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Process Mapping

Flow chart that describes the latent print analysis comparison process
Credit: Melissa K. Taylor/NIST

The National Institute of Standards and Technology (NIST), through its Organization of Scientific Area Committees (OSAC) and partnership with NIJ, has been working with practitioners in various forensic science disciplines to produce process maps that identify key decision points in the forensic evidence examination process. Process mapping visually represents the critical steps and decision points of a workflow, allowing others to understand a process and its components more clearly, and revealing areas of improvement.

These process maps are intended to be used to help improve efficiencies while reducing errors, highlight gaps where further research or standardization would be beneficial, facilitate root cause analyses, and assist with training new investigators. It may also be used by laboratory managers to better understand how their protocols compare with those of other laboratories and provide a framework for developing standard operating procedures, best practice documents, and quality assurance measures.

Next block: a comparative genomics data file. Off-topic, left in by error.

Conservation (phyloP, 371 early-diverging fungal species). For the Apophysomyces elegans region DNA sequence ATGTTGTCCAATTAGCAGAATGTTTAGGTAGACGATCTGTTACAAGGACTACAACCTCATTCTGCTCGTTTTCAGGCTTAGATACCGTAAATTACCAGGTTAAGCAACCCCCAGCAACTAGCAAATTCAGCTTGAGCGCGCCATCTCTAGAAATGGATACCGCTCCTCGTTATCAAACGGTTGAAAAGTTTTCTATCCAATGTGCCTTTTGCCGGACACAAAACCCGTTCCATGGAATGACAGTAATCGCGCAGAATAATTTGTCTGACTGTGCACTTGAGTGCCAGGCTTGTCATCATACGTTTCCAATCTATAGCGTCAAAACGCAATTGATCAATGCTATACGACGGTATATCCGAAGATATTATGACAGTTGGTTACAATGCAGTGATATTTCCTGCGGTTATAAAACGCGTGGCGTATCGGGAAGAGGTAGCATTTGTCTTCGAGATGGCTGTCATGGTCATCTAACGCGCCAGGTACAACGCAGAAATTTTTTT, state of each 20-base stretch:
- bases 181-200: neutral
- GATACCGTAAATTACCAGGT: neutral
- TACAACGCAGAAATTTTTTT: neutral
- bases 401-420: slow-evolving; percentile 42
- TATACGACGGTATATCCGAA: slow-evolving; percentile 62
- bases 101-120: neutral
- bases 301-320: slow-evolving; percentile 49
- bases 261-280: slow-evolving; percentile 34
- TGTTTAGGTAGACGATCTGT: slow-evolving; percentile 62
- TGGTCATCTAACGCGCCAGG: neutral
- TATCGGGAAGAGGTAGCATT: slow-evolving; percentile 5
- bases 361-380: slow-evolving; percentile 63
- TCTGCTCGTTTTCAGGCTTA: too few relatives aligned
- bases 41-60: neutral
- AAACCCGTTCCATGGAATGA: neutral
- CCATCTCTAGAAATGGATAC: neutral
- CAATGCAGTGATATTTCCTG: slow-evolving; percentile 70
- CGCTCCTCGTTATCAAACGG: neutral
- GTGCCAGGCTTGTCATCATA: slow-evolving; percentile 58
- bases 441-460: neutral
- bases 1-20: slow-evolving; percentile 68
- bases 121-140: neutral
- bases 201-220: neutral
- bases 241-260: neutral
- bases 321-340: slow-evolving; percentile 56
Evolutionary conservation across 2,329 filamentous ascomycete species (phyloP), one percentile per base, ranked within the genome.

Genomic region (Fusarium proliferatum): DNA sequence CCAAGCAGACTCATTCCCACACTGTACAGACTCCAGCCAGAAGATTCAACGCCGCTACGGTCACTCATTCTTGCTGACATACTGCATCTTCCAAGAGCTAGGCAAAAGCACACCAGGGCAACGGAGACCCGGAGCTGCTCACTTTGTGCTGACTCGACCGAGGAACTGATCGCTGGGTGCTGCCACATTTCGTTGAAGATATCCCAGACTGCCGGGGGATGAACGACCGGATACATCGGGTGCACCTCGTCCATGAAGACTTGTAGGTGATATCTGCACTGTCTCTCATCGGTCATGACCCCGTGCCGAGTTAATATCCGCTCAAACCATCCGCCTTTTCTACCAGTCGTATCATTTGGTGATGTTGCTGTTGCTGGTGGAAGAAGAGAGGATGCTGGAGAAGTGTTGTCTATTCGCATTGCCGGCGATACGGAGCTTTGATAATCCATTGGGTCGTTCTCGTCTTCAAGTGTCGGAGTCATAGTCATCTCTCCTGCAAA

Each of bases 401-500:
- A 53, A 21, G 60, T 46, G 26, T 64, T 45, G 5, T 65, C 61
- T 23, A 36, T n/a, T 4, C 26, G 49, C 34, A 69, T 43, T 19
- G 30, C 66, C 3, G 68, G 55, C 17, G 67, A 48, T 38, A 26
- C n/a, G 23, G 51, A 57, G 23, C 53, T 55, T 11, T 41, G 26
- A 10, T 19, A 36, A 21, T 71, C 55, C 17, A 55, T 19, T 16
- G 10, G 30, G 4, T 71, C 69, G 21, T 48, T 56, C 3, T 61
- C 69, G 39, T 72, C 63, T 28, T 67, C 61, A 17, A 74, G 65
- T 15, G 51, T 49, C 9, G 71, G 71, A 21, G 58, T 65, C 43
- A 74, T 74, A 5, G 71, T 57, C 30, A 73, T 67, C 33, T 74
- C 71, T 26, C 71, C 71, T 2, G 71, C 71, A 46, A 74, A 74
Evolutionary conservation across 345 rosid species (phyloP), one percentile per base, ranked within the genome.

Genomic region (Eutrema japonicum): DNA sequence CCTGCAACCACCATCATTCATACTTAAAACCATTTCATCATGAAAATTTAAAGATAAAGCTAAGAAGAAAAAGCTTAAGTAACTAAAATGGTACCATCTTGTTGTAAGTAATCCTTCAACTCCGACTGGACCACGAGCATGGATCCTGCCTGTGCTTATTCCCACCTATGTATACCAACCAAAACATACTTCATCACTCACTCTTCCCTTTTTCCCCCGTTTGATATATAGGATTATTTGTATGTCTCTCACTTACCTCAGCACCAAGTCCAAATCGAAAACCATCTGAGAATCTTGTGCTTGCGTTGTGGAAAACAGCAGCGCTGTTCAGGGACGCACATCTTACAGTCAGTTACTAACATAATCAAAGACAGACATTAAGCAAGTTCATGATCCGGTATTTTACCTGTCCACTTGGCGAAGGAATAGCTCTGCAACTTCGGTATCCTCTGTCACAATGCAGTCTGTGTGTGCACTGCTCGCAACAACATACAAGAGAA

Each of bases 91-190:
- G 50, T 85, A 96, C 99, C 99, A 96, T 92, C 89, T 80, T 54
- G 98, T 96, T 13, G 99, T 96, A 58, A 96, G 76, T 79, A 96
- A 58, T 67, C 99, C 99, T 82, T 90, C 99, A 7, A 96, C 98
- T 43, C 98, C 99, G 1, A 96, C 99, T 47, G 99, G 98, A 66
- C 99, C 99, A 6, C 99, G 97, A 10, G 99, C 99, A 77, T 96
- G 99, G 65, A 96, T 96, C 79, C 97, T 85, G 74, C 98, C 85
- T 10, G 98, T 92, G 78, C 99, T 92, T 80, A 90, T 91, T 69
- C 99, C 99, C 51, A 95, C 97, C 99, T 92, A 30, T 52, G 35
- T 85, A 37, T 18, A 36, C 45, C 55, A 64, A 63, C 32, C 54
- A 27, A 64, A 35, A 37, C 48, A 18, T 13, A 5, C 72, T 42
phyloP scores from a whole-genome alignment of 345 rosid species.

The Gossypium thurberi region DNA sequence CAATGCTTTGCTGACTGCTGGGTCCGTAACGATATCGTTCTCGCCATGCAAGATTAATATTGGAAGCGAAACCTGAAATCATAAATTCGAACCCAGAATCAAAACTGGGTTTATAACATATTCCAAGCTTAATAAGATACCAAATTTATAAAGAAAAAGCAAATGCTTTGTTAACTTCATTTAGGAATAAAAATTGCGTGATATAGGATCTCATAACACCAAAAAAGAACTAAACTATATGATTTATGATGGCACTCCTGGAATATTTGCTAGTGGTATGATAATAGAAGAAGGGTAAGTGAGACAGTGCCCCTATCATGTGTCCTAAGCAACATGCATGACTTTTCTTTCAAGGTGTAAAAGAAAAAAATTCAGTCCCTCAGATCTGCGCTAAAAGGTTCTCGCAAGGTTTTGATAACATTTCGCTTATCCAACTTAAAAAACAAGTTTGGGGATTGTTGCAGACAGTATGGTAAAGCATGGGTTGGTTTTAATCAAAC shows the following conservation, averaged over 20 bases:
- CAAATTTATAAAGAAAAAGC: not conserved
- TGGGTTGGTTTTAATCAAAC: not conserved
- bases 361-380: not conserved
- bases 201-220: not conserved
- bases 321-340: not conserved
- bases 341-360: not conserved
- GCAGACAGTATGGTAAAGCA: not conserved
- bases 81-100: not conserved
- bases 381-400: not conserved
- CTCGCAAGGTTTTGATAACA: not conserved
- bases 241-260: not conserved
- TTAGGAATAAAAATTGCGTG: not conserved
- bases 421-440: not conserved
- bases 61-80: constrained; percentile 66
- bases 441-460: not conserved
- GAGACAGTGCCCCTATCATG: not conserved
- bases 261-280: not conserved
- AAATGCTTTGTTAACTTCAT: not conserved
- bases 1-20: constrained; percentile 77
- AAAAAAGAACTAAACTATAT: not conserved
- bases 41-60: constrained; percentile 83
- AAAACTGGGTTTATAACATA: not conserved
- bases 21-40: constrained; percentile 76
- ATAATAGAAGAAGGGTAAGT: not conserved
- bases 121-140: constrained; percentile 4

Conventional Process Maps

Traditionally, process maps are static 2D visual guides that use standard flow chart shapes to describe key decisions in forensic analysis. 

Interactive Process Maps

NIST is developing interactive process maps that take static 2D maps and integrate linked content such as standards, training materials, images, and videos to provide a more comprehensive view of each decision and step made within a forensic analysis. 


Created September 21, 2022, Updated August 29, 2023